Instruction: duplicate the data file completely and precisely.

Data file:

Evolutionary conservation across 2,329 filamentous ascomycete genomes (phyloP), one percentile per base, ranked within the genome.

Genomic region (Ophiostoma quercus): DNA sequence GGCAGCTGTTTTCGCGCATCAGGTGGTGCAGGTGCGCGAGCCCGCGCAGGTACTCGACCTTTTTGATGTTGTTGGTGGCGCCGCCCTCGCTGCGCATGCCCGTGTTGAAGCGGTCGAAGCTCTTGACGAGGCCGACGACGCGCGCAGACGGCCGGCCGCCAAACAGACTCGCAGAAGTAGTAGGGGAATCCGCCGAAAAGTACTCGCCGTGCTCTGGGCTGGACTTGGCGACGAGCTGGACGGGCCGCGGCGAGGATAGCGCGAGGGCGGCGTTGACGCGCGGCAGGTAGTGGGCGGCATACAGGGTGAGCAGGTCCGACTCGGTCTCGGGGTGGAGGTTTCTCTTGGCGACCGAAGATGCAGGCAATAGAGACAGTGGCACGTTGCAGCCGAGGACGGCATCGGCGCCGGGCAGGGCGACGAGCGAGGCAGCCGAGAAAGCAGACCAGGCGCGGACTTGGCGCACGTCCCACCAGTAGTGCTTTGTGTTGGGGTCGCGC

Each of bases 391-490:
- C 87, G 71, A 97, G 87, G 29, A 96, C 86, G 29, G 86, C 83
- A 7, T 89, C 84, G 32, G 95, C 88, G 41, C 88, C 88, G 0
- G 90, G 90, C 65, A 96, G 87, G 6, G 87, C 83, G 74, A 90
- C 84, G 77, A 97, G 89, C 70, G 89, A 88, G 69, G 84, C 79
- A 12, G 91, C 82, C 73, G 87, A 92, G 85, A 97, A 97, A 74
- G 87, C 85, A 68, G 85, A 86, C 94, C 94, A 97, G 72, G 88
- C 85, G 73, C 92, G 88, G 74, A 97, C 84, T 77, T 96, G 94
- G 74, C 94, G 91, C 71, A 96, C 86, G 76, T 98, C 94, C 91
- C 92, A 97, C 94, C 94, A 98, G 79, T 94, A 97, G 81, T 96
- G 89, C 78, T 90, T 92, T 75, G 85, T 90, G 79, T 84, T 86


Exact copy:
Evolutionary conservation across 2,329 filamentous ascomycete genomes (phyloP), one percentile per base, ranked within the genome.

Genomic region (Ophiostoma quercus): DNA sequence GGCAGCTGTTTTCGCGCATCAGGTGGTGCAGGTGCGCGAGCCCGCGCAGGTACTCGACCTTTTTGATGTTGTTGGTGGCGCCGCCCTCGCTGCGCATGCCCGTGTTGAAGCGGTCGAAGCTCTTGACGAGGCCGACGACGCGCGCAGACGGCCGGCCGCCAAACAGACTCGCAGAAGTAGTAGGGGAATCCGCCGAAAAGTACTCGCCGTGCTCTGGGCTGGACTTGGCGACGAGCTGGACGGGCCGCGGCGAGGATAGCGCGAGGGCGGCGTTGACGCGCGGCAGGTAGTGGGCGGCATACAGGGTGAGCAGGTCCGACTCGGTCTCGGGGTGGAGGTTTCTCTTGGCGACCGAAGATGCAGGCAATAGAGACAGTGGCACGTTGCAGCCGAGGACGGCATCGGCGCCGGGCAGGGCGACGAGCGAGGCAGCCGAGAAAGCAGACCAGGCGCGGACTTGGCGCACGTCCCACCAGTAGTGCTTTGTGTTGGGGTCGCGC

Each of bases 391-490:
- C 87, G 71, A 97, G 87, G 29, A 96, C 86, G 29, G 86, C 83
- A 7, T 89, C 84, G 32, G 95, C 88, G 41, C 88, C 88, G 0
- G 90, G 90, C 65, A 96, G 87, G 6, G 87, C 83, G 74, A 90
- C 84, G 77, A 97, G 89, C 70, G 89, A 88, G 69, G 84, C 79
- A 12, G 91, C 82, C 73, G 87, A 92, G 85, A 97, A 97, A 74
- G 87, C 85, A 68, G 85, A 86, C 94, C 94, A 97, G 72, G 88
- C 85, G 73, C 92, G 88, G 74, A 97, C 84, T 77, T 96, G 94
- G 74, C 94, G 91, C 71, A 96, C 86, G 76, T 98, C 94, C 91
- C 92, A 97, C 94, C 94, A 98, G 79, T 94, A 97, G 81, T 96
- G 89, C 78, T 90, T 92, T 75, G 85, T 90, G 79, T 84, T 86